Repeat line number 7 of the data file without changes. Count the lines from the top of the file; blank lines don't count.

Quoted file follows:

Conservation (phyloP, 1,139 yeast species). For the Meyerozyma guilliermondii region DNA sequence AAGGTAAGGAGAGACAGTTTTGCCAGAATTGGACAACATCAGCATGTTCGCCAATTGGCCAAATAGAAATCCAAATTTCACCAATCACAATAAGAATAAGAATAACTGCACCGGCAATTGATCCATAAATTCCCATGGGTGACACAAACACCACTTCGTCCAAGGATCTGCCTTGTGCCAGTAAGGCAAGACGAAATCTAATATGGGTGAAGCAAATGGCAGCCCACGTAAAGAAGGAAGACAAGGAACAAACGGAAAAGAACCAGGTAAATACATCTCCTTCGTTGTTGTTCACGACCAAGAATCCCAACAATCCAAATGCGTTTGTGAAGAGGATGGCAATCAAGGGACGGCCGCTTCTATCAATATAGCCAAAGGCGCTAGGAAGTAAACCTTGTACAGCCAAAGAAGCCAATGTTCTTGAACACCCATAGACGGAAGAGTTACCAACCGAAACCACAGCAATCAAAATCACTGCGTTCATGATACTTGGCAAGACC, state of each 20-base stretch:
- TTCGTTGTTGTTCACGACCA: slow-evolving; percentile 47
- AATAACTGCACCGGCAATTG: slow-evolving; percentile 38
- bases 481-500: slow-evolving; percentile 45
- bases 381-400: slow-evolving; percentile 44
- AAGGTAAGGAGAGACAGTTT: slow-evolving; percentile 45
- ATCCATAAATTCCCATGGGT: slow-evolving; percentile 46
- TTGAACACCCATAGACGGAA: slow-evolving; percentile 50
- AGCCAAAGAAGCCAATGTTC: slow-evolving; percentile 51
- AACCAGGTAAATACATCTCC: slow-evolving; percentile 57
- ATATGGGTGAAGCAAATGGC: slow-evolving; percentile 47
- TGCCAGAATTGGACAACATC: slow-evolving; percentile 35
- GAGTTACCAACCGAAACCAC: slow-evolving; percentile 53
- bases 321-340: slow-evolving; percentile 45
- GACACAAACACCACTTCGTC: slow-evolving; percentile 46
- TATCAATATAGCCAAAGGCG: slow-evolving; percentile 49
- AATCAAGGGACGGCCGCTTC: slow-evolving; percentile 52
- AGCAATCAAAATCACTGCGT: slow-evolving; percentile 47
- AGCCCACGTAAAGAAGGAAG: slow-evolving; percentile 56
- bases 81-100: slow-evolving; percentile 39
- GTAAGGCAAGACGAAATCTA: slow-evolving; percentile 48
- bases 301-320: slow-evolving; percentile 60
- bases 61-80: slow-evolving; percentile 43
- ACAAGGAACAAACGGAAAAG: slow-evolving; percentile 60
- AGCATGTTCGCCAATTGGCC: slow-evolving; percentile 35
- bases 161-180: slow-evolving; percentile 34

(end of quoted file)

- ATCCATAAATTCCCATGGGT: slow-evolving; percentile 46